Total Pageviews


Will a Computer's Conscious Mind Emerge?

If the human brain is data being passed from neuron to neuron at its basic level and we can simulate that in a computer, shouldn’t a conscious mind start to emerge ?

As you might have heard, supercomputers are now powerful enough to simulate crucial parts of cat brains and are on their way to map sections of the human mind to learn more about its basic functions. One day in the near future, we may very well be looking at complete simulations of a human brain that can imitate our key mental abilities. And if you believe some of the more ambitious computer science theoreticians, we’d make a giant leap towards creating conscious and aware artificial intelligence.
If the human brain is data being passed from neuron to neuron at its basic level and we can simulate that in a computer, shouldn’t a conscious mind start to emerge?
Simulated Thought Is a Long Way from Real Thinking
This argument, advanced by Michael Vassar or the Singularity Institute and his colleagues, is one of those ideas that sound intuitively plausible, but highly dubious in practice. The difference between simulated thinking and conscious thinking can be illustrated by thinking about the difference between a computer simulated boat and a real one.
High end graphic programs will let you draw a boat and put it on a virtual plane of water. It will let you specify the environment, solve a number of Navier-Stokes equations, calculate the exact amount of force to apply to each section of the ship and then it will calculate how the ship reacts to the changes. The end result is a visualization of what we think looks right instead of a real boat.
If you want to simulate how the brain works, you need to imitate the electrical signals there that tell neurons which neurotransmitters to release. It's a messy and complicated process rife with constant misfiring.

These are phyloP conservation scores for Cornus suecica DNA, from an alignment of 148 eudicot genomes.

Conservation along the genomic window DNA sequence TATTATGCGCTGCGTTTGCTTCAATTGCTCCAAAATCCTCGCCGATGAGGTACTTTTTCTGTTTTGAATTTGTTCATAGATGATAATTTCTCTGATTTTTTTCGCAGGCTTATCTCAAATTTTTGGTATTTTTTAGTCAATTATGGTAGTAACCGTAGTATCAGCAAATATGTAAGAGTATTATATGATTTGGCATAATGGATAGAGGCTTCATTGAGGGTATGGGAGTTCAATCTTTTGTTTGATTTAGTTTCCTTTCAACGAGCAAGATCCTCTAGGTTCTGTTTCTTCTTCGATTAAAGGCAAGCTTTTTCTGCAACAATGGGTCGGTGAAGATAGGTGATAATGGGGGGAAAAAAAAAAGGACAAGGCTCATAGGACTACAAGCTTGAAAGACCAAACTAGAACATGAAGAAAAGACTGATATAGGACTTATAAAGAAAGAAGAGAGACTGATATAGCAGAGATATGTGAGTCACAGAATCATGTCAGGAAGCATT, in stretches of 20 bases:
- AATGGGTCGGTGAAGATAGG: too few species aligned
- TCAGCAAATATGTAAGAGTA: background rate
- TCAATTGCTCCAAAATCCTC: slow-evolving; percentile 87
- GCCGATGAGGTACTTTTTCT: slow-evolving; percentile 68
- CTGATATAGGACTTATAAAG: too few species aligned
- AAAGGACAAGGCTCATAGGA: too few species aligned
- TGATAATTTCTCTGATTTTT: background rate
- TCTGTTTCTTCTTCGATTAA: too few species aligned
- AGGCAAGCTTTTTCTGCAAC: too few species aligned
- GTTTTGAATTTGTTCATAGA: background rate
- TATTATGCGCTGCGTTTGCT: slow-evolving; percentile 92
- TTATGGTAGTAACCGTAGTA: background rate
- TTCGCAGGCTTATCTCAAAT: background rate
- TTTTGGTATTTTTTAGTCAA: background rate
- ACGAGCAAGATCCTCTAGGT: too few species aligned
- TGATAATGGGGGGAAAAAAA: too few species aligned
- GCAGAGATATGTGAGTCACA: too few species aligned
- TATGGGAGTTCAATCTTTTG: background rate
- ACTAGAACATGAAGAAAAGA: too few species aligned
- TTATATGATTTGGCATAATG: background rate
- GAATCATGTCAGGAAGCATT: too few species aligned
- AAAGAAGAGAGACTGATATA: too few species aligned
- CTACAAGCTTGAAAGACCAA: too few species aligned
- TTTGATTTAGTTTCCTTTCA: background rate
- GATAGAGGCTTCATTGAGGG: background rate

Just like our example of a virtual boat, a digital human brain would be a visualization of what we’re pretty sure happens in our heads according to current scientific knowledge. This is why the manager of IBM’s Cognitive Computing Unit, Dharmendra Modha, says"Our hope is that by incorporating many of the ingredients that neuroscientists think may be important to cognition in the brain, such as general statistical connectivity pattern and plastic synapses, we may be able to use the model as a tool to help understand how the brain produces cognition."Translation: the simulations of a human brain will give us an approximate map of how the thought process plays out and a conscious, self-aware mind is not going to arise from this statistical construct. The point is to try and make a computer that comes up with several approaches to tackling a problem, not to create a virtual human, or a digital cat that can match wits with a real human or a real feline respectively.
A Computer Brain is Still Just Code
In the future, if we model an entire brain in real time on the level of every neuron, every signal, and every burst of the neurotransmitter, we’ll just end up with a very complex visualization controlled by a complex set of routines and subroutines.
These models could help neurosurgeons by mimicking what would happen during novel brain surgery, or provide ideas for neuroscientists, but they’re not going to become alive or self aware since as far as a computer is concerned, they live as millions of lines of code based on a multitude of formulas and rules. The real chemistry that makes our brains work will be locked in our heads, far away from the circuitry trying to reproduce its results.
Now, if we built a new generation of computers using organic components, the simulations we could run could have some very interesting results.
content provided by Greg Fish / Discovery News

No comments: